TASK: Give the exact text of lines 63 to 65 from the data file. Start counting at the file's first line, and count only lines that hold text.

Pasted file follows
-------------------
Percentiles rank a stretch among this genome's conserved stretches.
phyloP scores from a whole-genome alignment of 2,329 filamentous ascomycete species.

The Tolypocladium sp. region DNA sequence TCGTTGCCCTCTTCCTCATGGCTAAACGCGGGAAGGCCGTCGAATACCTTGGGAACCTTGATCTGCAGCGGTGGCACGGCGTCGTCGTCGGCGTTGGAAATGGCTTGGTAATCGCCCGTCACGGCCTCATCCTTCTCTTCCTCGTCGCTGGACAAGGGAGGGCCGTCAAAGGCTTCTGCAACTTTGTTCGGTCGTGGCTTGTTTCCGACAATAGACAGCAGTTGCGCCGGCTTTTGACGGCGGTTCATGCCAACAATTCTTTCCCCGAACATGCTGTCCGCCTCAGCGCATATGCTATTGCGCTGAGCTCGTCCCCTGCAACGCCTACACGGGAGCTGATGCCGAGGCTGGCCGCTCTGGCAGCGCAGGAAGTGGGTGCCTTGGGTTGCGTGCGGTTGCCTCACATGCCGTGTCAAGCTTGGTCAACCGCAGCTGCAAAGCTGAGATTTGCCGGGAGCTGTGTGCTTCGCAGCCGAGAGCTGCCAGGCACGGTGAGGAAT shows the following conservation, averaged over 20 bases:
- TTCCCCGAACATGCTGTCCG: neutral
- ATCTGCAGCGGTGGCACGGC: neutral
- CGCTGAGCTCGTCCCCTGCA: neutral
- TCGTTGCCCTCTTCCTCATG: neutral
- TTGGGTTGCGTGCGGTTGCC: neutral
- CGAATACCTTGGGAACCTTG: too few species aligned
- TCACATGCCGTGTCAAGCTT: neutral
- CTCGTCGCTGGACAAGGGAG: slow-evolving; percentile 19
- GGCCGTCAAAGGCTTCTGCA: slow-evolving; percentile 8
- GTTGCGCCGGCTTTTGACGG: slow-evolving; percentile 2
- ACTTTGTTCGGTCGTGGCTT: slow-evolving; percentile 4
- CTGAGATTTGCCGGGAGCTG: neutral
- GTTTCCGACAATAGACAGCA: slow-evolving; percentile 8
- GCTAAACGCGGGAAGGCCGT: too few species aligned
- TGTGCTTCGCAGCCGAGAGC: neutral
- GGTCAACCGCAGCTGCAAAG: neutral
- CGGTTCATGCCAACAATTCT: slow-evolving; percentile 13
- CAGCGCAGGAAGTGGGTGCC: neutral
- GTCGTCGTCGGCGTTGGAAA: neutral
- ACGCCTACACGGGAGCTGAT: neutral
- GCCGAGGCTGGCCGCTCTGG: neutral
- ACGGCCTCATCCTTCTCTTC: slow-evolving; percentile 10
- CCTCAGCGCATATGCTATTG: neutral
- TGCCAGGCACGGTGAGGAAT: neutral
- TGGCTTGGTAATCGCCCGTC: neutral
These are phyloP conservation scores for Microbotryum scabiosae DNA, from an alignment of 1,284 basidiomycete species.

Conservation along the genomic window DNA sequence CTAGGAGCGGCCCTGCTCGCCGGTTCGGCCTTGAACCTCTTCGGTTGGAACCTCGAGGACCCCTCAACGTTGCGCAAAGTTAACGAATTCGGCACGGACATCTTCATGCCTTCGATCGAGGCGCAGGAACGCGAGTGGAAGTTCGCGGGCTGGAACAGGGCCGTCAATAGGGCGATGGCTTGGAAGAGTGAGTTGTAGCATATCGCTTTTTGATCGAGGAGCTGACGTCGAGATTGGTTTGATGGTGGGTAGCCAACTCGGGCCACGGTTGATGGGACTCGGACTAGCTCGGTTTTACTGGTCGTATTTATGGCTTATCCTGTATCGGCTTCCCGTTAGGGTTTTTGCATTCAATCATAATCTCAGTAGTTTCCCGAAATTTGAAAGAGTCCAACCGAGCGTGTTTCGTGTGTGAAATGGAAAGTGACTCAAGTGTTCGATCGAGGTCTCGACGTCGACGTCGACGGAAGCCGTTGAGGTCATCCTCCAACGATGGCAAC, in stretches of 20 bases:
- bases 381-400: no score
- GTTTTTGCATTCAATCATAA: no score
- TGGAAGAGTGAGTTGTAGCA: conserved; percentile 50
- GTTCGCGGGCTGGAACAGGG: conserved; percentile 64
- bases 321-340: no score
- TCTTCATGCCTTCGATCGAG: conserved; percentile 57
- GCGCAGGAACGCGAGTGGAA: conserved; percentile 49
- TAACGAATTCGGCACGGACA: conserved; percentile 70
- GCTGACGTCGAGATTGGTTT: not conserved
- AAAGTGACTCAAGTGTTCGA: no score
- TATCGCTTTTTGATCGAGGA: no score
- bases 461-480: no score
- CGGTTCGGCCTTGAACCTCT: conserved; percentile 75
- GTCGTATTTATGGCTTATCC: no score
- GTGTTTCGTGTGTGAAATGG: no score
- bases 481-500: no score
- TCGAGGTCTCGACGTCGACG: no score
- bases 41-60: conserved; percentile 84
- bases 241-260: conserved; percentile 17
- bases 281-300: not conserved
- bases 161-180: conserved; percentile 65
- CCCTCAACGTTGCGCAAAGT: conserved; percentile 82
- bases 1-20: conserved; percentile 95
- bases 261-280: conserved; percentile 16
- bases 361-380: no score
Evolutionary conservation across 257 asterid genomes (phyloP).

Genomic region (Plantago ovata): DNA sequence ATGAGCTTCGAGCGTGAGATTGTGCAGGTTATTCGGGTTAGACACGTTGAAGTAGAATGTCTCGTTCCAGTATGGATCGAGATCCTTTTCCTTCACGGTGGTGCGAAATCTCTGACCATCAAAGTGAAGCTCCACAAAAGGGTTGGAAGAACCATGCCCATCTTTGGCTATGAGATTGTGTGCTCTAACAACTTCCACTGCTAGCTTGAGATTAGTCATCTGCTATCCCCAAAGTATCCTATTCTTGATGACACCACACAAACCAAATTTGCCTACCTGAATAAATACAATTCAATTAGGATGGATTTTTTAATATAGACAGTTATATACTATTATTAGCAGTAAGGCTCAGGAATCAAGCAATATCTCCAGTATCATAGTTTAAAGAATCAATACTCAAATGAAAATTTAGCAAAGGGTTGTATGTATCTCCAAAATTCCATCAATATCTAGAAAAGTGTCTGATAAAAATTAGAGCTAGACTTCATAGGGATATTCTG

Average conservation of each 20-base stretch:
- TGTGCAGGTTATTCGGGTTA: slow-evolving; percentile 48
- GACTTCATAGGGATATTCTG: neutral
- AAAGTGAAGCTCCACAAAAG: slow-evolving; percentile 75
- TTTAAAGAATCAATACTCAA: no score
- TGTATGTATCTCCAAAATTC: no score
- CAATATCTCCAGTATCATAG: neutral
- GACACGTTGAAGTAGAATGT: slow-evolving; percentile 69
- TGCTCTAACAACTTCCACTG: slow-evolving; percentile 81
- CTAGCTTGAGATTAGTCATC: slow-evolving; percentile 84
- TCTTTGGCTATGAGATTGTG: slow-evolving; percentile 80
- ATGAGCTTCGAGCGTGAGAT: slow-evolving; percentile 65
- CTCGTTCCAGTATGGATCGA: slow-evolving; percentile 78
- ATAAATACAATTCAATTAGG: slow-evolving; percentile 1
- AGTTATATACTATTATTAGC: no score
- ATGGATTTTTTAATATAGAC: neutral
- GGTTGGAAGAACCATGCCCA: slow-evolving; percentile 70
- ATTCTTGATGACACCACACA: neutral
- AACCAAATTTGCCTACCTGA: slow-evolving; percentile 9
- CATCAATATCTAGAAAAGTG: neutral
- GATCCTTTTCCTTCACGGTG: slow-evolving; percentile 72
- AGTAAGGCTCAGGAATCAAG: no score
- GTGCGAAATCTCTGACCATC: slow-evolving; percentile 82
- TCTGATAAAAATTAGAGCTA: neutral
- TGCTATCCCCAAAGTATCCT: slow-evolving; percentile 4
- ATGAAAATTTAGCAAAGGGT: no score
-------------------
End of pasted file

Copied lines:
- TGTATGTATCTCCAAAATTC: no score
- CAATATCTCCAGTATCATAG: neutral
- GACACGTTGAAGTAGAATGT: slow-evolving; percentile 69